Contrast Iran's nefarious behavior with that of the United Arab Emirates (UAE) which began construction of its own commercial nuclear reactor in 2008. Although both Iran and the UAE declare that their intent is peaceful, unlike Iran, the UAE has cooperated with the IAEA from the beginning. In addition, the UAE voluntarily renounced the right to enrich or reprocess nuclear fuel as evidence of its peaceful intent. According to UAE officials, the politically sensitive and extraordinarily expensive nature of developing enrichment facilities makes it commercially infeasible to do so. In spite of this fact, Iran has developed several enrichment sites. Why?
Israeli Prime Minister Benjamin Netanyahu is one world leader who does not share the President's lack of resolve when it comes to dealing with Iran's nuclear program. Prime Minister Netanyahu has repeatedly asked President Obama to spell out a specific "red line" that Iran would not be allowed to cross in the further development of its nuclear program, but the Administration has refused to do so. Both Prime Minister Netanyahu and the government of Iran apparently recognize what President Obama does not -- namely, that it is only a matter of time until Iran develops a nuclear weapon and time is on Iran's side. Without a credible military threat, Iran will only quicken its pace toward a nuclear weapon as the West continues to ratchet down the Iranian economy with more sanctions. It is no coincidence that the last time Iran voluntarily suspended its nuclear program was in 2003 -- the same year that the U.S. military invaded Iraq.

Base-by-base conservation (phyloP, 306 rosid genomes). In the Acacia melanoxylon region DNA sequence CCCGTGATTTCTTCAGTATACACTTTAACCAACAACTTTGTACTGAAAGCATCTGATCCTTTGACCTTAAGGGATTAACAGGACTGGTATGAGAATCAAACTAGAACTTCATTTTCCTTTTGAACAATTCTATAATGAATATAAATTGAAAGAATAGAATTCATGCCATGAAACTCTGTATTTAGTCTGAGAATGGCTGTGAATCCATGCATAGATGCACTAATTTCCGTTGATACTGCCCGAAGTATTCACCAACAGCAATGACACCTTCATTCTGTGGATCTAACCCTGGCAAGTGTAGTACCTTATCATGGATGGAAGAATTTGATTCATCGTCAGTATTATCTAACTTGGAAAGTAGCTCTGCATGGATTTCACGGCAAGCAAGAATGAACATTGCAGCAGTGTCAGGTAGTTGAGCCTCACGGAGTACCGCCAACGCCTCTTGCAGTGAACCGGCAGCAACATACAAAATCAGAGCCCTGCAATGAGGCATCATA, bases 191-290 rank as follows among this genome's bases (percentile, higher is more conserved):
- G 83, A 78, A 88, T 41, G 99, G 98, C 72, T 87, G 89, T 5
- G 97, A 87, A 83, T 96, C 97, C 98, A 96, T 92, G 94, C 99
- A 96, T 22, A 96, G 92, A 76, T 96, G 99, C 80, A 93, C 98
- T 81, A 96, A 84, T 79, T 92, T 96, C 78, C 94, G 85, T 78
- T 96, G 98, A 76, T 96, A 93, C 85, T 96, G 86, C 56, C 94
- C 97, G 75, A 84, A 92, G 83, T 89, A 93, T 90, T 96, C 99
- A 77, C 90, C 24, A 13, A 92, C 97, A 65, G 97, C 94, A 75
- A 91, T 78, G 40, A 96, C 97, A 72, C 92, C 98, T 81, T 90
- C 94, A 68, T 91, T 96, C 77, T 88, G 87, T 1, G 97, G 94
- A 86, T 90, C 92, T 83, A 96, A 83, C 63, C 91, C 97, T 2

In 1962, President John Kennedy was willing to risk global nuclear war with the Soviet Union to keep nuclear weapons out of Fidel Castro's communist Cuba. We make a grave error if we attribute any less zeal to the will of Israel to keep nuclear weapons out of the hands of Iran's leaders today. Iranian President Mahmoud Ahmadinejad has repeatedly threatened to eliminate Israel and wipe Israel off the map. A nuclear weapon will give the Iranian government the means to carry through with that threat. If the President continues to equivocate about America's potential response, how long will it take before Israel decides they are on their own? If that happens, we lose the ability to influence events in the Middle East, but that will not keep us from being caught up in the global fallout.
Back in 2011, during military operations in Libya, an unnamed Obama advisor told a reporter from The New Yorker that President Obama's approach to Libya could be described as "leading from behind." Apparently, that is the approach the President and his Administration are taking toward Iran as well. It is time for the President to get out of the backseat, take the wheel, and lead from where America has led best for the past 70 years -- out in front.